As the one-year anniversary approaches, some of those who now call the panhandle home are remembering the most devastating natural disaster in United States history.
Many evacuees throughout the U.S. are still adjusting to life after the big storm.
Marqua Brunette says Hurricane Katrina taught her a valuable lesson. "You never know what's around the corner," she says.
She evacuated New Orleans on August 28th, one day before Hurricane Katrina made landfall.
Brunette headed to the panhandle, stopping in Bay County.
She says it's a move she's never regretted.
"People very early on were very willing to help, and I just kept moving forward,” says Brunette. “I didn't look back and that was the whole thing that made such a huge difference."
The piano and voice teacher says she brought the spirit of New Orleans with her, but she can't imagine going back there to live. "The New Orleans I know and love no longer exists and that's what's really sad," she says.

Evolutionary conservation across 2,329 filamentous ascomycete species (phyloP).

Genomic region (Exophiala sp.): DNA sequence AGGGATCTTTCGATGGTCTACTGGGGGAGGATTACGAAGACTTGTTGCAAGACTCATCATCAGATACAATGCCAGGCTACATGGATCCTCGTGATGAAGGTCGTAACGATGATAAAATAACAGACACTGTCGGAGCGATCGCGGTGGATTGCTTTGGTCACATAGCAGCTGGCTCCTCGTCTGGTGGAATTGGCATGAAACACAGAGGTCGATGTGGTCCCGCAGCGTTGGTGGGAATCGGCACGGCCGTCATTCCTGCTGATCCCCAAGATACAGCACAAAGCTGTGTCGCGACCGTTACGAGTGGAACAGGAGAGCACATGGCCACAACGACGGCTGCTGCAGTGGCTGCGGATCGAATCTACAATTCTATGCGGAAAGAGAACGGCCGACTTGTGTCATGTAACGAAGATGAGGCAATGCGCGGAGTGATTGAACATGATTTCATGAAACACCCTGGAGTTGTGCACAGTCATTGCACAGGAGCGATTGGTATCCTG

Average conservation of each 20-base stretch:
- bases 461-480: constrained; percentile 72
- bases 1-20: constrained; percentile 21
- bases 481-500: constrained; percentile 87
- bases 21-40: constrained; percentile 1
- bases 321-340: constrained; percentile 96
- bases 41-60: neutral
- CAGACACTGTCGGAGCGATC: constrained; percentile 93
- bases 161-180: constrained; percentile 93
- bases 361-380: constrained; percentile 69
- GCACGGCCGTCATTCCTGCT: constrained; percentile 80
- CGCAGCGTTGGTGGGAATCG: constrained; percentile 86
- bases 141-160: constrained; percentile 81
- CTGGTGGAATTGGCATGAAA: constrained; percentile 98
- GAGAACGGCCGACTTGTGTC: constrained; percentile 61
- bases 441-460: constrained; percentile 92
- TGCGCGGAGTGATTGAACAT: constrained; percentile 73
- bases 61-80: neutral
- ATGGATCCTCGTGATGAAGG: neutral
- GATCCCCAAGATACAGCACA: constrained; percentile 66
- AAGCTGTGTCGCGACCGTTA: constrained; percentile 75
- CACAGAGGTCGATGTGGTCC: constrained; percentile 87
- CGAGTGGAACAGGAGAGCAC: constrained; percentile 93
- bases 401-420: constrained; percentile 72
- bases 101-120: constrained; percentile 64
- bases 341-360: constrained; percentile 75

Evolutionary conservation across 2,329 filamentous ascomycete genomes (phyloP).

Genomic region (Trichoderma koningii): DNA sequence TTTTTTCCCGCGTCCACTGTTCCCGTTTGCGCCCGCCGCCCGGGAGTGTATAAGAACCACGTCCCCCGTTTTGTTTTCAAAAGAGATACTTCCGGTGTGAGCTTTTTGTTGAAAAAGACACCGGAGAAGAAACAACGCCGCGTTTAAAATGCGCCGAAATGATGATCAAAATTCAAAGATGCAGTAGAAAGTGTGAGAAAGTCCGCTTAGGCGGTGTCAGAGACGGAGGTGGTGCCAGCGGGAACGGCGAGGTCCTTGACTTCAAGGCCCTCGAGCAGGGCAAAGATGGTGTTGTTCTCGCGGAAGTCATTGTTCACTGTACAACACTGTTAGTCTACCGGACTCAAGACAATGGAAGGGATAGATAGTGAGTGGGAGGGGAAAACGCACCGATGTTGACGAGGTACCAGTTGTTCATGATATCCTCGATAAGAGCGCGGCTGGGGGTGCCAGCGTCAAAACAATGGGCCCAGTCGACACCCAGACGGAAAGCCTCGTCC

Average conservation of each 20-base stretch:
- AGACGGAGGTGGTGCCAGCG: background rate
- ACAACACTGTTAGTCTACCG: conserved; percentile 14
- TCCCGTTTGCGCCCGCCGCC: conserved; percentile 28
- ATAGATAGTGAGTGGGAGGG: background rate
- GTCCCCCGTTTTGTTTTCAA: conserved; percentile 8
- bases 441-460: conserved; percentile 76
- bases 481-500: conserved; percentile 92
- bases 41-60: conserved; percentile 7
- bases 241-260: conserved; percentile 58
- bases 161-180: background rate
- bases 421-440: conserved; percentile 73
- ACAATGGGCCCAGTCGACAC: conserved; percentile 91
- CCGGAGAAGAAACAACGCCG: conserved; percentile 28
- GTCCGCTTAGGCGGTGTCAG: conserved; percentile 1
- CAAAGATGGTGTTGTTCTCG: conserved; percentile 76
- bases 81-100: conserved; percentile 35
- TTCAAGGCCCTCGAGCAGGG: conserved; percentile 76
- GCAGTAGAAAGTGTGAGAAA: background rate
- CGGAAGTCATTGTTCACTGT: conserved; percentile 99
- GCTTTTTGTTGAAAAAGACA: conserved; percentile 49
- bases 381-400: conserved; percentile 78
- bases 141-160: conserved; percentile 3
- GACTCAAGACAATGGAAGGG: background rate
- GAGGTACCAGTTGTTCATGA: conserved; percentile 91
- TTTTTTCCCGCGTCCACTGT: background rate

Although she never plans to return to Louisiana, Brunette says she still misses her life in New Orleans. Her memories are bittersweet.
"It's still a time to mourn,” she says. “It's a constant loss, it's with me every single day."
Music has helped Brunette heal, and adjust to her new life in Panama City, which is an adjustment she says was pretty easy.
Brunette says she felt a sense of community, very early on. "Thank you to the people of Panama City for welcoming me and for making me feel safe and embracing me and giving me opportunities."
According to FEMA, as of August 17th, there were almost 1,700 Katrina evacuees applying for disaster assistance in Panama City.